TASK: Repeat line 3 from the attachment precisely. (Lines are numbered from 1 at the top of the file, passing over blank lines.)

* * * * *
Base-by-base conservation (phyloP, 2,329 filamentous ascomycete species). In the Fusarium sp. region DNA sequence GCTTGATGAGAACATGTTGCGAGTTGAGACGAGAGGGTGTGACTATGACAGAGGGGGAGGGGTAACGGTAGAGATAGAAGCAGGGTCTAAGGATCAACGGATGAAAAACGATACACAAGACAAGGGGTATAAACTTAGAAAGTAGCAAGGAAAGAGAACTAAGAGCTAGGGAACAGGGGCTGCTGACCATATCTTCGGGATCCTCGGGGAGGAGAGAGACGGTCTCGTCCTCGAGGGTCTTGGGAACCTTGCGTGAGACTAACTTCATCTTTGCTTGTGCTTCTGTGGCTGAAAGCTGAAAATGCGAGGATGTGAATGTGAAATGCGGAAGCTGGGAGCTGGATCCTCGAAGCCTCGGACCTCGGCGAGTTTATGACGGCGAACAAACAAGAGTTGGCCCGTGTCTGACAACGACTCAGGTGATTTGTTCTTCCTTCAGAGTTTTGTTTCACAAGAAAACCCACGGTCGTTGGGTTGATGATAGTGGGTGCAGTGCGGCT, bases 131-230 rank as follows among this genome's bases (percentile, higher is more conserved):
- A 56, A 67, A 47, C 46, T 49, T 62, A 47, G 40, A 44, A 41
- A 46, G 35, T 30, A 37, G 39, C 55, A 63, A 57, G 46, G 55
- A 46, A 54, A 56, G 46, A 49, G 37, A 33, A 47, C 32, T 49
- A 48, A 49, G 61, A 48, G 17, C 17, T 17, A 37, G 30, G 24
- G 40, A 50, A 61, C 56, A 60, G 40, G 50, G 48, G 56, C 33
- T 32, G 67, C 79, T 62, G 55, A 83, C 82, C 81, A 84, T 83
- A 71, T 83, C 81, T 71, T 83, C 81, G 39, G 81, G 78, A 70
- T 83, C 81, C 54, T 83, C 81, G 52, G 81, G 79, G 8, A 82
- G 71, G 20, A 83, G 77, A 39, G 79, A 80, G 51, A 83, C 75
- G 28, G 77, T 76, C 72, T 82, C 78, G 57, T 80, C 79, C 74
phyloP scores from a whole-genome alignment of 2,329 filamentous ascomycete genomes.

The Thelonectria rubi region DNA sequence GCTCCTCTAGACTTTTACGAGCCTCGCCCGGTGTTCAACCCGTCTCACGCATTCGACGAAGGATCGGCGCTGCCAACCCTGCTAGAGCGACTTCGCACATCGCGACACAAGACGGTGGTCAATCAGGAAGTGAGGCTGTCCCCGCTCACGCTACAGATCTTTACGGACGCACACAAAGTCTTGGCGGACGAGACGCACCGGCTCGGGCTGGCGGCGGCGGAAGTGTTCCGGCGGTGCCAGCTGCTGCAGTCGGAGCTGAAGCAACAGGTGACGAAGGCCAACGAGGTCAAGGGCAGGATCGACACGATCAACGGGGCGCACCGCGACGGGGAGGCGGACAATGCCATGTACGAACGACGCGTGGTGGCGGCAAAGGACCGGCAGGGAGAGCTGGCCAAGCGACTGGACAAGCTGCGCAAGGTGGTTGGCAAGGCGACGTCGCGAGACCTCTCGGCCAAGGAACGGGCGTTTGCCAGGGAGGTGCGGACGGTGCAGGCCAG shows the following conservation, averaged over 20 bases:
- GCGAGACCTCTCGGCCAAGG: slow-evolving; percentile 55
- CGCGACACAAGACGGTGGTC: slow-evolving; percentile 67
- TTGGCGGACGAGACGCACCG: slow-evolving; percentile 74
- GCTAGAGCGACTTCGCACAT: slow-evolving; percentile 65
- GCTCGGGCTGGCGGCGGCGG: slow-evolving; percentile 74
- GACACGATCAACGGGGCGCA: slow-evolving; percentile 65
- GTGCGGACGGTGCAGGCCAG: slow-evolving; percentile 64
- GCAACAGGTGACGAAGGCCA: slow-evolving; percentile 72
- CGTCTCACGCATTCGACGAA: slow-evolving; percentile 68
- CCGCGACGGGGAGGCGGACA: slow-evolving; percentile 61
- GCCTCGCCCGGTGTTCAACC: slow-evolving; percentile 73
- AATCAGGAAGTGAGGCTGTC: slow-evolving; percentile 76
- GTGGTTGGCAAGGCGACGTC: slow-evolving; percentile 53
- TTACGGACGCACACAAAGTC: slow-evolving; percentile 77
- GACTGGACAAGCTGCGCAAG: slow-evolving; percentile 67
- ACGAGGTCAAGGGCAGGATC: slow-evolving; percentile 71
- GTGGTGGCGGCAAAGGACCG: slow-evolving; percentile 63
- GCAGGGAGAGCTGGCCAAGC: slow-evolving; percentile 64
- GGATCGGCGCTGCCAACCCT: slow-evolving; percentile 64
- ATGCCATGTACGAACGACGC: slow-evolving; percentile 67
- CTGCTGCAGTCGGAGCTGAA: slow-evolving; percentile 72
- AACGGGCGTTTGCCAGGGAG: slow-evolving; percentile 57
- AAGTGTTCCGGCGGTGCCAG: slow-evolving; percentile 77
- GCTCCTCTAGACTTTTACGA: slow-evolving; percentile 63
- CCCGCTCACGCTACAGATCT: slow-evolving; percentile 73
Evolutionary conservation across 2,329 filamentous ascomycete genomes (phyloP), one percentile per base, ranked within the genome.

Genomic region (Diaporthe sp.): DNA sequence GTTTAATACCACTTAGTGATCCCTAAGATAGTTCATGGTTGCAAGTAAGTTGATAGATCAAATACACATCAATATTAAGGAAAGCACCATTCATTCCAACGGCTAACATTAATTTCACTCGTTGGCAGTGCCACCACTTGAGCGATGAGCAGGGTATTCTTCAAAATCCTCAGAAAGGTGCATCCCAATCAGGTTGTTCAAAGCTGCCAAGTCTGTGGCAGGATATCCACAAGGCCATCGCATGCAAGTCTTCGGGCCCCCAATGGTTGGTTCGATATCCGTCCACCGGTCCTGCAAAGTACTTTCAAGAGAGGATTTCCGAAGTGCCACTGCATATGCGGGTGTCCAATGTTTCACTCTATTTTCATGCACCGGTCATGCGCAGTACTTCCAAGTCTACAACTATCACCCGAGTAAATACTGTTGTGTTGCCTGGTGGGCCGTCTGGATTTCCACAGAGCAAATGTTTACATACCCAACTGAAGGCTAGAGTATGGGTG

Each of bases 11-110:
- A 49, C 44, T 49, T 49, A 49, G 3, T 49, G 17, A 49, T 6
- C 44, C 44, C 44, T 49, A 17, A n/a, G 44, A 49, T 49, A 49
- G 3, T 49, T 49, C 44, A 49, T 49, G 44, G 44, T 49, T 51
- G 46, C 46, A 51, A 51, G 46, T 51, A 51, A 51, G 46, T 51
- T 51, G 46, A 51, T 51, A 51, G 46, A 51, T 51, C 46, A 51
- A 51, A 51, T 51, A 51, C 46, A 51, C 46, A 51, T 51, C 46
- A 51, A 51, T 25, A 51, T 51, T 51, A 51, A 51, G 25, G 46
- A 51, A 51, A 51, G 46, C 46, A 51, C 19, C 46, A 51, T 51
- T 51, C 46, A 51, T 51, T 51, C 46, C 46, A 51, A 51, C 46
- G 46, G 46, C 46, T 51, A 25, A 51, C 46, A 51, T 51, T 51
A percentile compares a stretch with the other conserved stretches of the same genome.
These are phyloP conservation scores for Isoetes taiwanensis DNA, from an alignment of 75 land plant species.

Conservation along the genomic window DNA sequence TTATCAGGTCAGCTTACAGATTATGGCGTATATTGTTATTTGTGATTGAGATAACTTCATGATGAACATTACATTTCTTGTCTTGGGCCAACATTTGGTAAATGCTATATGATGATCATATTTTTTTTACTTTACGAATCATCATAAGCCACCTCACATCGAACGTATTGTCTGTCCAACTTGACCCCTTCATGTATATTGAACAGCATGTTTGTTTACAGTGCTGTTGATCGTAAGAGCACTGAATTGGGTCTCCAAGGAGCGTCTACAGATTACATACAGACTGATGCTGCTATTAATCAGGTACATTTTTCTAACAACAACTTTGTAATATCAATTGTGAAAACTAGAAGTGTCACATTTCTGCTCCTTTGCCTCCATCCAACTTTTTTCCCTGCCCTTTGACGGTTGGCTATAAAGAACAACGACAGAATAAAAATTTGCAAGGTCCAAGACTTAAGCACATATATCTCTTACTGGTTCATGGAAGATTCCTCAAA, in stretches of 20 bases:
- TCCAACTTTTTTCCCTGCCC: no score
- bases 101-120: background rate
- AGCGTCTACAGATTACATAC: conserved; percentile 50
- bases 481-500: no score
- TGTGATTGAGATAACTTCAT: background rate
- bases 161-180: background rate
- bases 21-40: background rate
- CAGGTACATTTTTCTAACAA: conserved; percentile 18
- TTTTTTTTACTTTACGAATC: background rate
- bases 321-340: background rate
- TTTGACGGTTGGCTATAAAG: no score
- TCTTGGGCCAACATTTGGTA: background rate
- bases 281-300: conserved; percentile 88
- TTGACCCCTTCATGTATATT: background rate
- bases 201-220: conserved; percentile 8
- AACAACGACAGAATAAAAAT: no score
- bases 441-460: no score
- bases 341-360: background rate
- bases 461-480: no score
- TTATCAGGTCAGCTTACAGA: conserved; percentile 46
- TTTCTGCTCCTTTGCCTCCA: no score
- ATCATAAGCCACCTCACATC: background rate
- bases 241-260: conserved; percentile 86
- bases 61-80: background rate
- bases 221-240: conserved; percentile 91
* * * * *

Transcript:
- A 46, G 35, T 30, A 37, G 39, C 55, A 63, A 57, G 46, G 55